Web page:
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July 14, 2011

Monoceros by Suzette Mayr

Cover image for Suzette Mayr's MonocerosSuzette Mayr’s Monoceros takes place in an alternate reality, albeit a reality that very much resembles our own–high school is a nightmare, students are bullied to death for being gay, men and women can lose their jobs for being gay, teen girls are vicious, adults are just as lost as the kids are, and the only difference between the two is that the former have given up searching for meaning. Where the world of Monoceros becomes a fantasy, however, is that the bullied student’s death actually happens for a reason, that his death becomes a catalyst for those he leaves behind to change to their lives. Also, there are unicorns,  fairy godmother drag queen called Crepe Suzette, and a belching prophet called Jesus.

Crepe Suzette wears the costume of Colonel Shakira, heroine of a campy sci-fi show that is important to nearly every character in Mayr’s novel– it’s the favourite show of Max, the closeted school principal; the dead boy had been a fan, and so had been his boyfriend; the unicorn-obsessed high school girl is attracted to its unicorn imagery, and Crepe Suzette is actually her uncle, her Uncle Suzie. In Uncle Suzie’s day job, she’s a waiter, and one day, unknowingly, she serves the dead boy’s mother. She also performed her drag show for the dead boy’s English teacher, who was in the restaurant with her ex-husband, her marriage having ended so recently that they still had tickets for events together. It’s Suzette’s car that Max plows into while driving distracted because his husband has just left him, his husband the school guidance counsellor who (like everybody else after the boy kills himself) is stunned by his own self-absorption and lack of regard that left him so incapable of helping the dead boy.

The multiple points of view are dizzying, but well-realized, and serve to propel the plot along. Mayr has her characters linked in all kinds of surprising ways, and they’re all  carrying their own burdens, which only become heavier with the death of a boy none of them really knew. Each one is wholly invested with life, even the dead boy, who, we discover, didn’t take his taunting passively, and had some marvelous come-backs to his tormentor that hit her right where it hurt. Though she doesn’t hurt much, this girl, Petra Mai, who bullies the dead boy when he isn’t dead yet because the boy she loves loves him instead. And with Petra, Mayr has created a character who is hilariously vile, the smart girl, the girl who plays the cello, the girl no one would ever expect had caused so much harm. She barely notices it herself, so intent upon her own story, celebrating her four month anniversary with her boyfriend and daring to think ahead to how they’ll celebrate the fifth. She’s the only one in the novel who never really changes.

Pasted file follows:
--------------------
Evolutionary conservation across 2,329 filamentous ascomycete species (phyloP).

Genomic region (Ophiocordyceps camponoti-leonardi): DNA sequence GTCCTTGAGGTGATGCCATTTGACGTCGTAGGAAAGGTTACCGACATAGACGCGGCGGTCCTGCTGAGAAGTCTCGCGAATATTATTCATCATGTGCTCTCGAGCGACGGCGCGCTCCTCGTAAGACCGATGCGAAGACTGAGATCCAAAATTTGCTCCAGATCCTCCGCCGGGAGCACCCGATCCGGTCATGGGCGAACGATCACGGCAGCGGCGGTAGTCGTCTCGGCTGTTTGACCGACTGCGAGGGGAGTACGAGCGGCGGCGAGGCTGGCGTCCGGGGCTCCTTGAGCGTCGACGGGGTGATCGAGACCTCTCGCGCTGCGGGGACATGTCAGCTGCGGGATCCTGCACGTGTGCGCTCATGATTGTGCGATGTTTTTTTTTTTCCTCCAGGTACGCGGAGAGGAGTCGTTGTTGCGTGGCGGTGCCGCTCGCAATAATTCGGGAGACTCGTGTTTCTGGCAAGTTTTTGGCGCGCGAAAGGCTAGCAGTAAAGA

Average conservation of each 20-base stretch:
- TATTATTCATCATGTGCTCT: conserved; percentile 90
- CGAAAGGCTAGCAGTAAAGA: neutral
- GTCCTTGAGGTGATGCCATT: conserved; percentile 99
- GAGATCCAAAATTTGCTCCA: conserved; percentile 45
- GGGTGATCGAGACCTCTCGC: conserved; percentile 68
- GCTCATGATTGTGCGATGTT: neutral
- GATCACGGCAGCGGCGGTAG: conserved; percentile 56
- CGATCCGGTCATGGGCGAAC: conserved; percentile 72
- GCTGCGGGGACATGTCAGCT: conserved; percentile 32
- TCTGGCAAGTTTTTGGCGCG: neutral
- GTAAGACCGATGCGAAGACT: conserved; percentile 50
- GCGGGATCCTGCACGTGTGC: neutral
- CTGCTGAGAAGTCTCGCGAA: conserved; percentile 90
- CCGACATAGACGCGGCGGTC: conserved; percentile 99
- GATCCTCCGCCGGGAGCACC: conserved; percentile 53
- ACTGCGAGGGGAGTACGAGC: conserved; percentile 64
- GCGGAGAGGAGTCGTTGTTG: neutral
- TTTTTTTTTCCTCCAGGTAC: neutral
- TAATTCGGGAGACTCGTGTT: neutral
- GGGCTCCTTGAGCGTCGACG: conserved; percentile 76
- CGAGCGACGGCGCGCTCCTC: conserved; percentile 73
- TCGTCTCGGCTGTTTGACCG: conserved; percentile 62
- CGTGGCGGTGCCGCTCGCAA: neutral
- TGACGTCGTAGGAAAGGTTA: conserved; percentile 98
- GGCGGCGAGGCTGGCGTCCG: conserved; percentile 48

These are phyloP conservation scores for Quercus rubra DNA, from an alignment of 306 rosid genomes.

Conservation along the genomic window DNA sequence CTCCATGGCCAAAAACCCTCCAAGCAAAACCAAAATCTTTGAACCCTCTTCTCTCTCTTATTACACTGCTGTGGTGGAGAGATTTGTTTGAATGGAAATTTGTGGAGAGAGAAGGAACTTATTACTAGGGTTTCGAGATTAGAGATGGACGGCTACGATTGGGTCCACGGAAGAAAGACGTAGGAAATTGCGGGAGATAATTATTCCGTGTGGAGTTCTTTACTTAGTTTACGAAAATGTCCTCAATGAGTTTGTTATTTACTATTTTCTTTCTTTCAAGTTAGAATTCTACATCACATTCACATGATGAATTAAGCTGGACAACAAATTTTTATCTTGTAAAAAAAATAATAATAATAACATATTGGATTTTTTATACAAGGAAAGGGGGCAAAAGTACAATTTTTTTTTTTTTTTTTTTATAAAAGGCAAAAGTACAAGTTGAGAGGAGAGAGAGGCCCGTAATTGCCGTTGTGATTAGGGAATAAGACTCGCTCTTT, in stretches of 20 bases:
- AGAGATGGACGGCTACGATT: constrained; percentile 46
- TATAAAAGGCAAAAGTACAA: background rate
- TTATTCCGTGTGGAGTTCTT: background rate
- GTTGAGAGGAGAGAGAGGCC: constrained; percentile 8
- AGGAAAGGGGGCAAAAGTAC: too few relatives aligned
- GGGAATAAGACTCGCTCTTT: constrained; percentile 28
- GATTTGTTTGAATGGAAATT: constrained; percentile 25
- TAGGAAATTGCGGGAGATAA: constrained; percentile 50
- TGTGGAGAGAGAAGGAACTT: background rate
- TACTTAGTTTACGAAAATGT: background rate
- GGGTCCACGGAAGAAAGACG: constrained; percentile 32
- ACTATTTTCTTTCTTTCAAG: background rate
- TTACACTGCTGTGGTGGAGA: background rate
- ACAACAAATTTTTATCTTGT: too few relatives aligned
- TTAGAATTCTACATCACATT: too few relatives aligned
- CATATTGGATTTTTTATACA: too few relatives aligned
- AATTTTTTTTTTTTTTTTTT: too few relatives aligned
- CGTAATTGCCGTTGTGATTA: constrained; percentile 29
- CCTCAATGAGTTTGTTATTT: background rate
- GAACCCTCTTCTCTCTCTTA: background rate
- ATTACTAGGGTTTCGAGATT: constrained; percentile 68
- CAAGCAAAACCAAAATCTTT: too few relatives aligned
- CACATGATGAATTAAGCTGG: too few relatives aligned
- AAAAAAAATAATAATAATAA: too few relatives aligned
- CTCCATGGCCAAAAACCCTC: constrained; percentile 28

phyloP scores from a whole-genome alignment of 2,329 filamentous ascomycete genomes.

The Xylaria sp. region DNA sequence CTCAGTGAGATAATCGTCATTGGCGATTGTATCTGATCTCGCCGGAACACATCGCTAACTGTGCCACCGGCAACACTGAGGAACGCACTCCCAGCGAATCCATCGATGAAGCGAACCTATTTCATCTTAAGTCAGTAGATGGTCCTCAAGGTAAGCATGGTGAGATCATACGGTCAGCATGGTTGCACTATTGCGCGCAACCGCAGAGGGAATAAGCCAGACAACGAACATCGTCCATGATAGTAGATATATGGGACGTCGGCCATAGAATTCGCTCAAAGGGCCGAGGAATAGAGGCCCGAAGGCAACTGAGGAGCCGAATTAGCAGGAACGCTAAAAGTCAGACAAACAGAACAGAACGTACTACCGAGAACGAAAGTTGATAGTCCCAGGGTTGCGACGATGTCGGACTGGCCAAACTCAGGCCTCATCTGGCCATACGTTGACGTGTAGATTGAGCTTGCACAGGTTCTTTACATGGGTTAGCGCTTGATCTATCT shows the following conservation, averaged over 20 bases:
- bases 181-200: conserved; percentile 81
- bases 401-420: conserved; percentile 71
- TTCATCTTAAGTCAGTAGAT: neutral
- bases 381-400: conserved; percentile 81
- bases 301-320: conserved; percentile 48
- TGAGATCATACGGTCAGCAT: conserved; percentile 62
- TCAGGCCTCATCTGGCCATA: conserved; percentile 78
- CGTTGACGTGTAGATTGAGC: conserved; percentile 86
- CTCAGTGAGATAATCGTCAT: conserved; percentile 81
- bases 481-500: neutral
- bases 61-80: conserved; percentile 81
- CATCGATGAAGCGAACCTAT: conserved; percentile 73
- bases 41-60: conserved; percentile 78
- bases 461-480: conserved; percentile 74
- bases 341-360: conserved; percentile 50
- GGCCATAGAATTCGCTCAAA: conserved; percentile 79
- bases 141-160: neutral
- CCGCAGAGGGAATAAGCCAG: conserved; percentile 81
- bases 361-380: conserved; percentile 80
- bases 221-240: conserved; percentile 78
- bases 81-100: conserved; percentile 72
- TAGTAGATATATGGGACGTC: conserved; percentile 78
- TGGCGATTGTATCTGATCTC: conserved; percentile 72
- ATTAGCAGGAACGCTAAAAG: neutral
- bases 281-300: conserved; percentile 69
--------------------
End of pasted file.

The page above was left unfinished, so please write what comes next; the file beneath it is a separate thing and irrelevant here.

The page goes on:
As the novel progresses, focus narrows upon Max and Walter, the principal and the guidance counselor who’ve been a secret couple for seventeen years. Mayr’s depiction of Max’s ambivalence about his relationship and sexuality makes for fascinating narrative tension, which is taken in unexpected directions when Walter abruptly refuses to keep going along with their charade. We also witness the English teacher rebuilding herself from the shattered pieces of her marriage, and the dead boy’s mother who is just shattered, but still manages to build something out of the pieces of her son (who she once begged to promise her that he wasn’t really gay, and urged upon him that it was just a phase. This is the kind of thing she has to remember).

The subject matter would suggest otherwise, but Monoceros was a joy to read. The writing was fresh, strange and edgy, the humour sharp, and the teenage characters in particular were startlingly real. The dead boy was its point of origin, but the book becomes much more about life than death, which serves to finally set the others in the direction of actually living their own lives.

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